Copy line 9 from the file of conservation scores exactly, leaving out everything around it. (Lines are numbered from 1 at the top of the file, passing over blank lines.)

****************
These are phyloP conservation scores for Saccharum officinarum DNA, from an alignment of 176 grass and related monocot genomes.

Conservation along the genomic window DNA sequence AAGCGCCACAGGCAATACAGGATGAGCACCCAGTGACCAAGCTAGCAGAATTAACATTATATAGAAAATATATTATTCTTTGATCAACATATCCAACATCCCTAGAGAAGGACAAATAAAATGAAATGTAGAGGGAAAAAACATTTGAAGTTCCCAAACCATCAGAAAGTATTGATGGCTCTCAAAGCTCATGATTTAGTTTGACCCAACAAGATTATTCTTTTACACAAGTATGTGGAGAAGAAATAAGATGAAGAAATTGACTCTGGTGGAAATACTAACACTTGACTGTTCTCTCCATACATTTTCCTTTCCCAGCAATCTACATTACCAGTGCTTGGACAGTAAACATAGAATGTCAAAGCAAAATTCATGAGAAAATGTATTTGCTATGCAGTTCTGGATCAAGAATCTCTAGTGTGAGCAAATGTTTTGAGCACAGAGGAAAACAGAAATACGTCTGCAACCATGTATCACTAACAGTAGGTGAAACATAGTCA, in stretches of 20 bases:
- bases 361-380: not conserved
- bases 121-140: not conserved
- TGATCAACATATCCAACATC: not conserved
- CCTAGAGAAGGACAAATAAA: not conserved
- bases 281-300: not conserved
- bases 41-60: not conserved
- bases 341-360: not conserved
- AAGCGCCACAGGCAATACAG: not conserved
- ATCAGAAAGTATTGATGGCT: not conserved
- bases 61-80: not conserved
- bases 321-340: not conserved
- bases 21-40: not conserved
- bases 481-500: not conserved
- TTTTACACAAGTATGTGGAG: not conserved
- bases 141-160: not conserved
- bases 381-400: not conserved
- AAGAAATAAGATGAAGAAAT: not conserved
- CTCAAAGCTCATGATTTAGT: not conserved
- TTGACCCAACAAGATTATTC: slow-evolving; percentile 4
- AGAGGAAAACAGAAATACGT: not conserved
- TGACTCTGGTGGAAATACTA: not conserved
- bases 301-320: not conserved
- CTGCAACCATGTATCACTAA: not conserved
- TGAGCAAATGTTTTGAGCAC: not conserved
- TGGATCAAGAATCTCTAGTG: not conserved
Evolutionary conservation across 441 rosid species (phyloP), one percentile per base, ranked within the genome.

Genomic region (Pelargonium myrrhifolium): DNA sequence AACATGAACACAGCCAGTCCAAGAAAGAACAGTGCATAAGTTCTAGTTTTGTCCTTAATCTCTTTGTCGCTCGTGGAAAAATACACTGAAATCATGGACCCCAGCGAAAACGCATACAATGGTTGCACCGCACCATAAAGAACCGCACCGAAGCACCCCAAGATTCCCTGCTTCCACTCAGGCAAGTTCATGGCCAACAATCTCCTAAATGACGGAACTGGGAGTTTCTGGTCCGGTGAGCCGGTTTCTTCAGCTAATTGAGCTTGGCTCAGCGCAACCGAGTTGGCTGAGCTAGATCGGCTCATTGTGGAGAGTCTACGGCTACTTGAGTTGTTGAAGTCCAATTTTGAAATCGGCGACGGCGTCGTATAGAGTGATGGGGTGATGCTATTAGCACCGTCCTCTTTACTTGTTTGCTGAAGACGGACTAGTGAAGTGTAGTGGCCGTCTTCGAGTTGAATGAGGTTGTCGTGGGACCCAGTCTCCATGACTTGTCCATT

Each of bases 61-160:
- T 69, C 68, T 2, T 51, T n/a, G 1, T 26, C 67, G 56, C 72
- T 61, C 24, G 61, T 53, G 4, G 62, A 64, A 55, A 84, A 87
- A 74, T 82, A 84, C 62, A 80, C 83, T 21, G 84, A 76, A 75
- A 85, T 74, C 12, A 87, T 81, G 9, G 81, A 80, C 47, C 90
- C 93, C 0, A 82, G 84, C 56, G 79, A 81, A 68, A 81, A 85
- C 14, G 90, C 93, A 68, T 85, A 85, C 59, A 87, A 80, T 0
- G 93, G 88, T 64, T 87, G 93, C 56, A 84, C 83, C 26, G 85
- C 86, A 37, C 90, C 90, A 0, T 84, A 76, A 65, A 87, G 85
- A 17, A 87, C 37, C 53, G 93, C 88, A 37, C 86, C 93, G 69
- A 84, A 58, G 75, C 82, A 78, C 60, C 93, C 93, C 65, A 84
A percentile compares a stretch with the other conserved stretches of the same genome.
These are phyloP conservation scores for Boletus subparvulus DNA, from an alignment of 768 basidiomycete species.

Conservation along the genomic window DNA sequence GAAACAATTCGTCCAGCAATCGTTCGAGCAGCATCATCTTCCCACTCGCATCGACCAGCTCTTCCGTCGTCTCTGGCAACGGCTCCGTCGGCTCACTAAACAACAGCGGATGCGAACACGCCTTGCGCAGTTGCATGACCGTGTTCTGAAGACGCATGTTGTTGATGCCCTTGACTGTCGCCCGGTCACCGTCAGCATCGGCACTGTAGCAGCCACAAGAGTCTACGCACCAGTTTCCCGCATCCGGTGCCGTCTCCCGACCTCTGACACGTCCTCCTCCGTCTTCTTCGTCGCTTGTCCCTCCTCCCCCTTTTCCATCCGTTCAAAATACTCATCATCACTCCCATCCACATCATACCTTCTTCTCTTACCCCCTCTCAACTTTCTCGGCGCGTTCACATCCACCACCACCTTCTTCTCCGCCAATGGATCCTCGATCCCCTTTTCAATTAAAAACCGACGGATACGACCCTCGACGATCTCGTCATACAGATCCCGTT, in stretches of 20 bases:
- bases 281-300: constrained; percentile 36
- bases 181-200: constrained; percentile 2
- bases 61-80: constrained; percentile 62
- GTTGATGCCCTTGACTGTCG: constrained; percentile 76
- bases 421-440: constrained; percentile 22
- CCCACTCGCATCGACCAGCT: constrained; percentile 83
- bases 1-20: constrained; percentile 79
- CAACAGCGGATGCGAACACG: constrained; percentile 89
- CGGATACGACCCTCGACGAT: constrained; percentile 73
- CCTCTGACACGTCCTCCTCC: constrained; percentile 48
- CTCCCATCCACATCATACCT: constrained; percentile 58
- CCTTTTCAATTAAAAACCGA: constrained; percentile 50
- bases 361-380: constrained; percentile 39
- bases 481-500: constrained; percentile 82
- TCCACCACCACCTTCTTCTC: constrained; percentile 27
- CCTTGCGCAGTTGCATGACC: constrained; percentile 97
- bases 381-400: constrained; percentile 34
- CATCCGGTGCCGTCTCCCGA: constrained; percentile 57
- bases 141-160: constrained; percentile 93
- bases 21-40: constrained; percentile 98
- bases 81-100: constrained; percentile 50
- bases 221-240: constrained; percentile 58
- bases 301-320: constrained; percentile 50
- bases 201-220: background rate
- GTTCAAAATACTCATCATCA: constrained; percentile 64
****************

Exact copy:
- bases 341-360: not conserved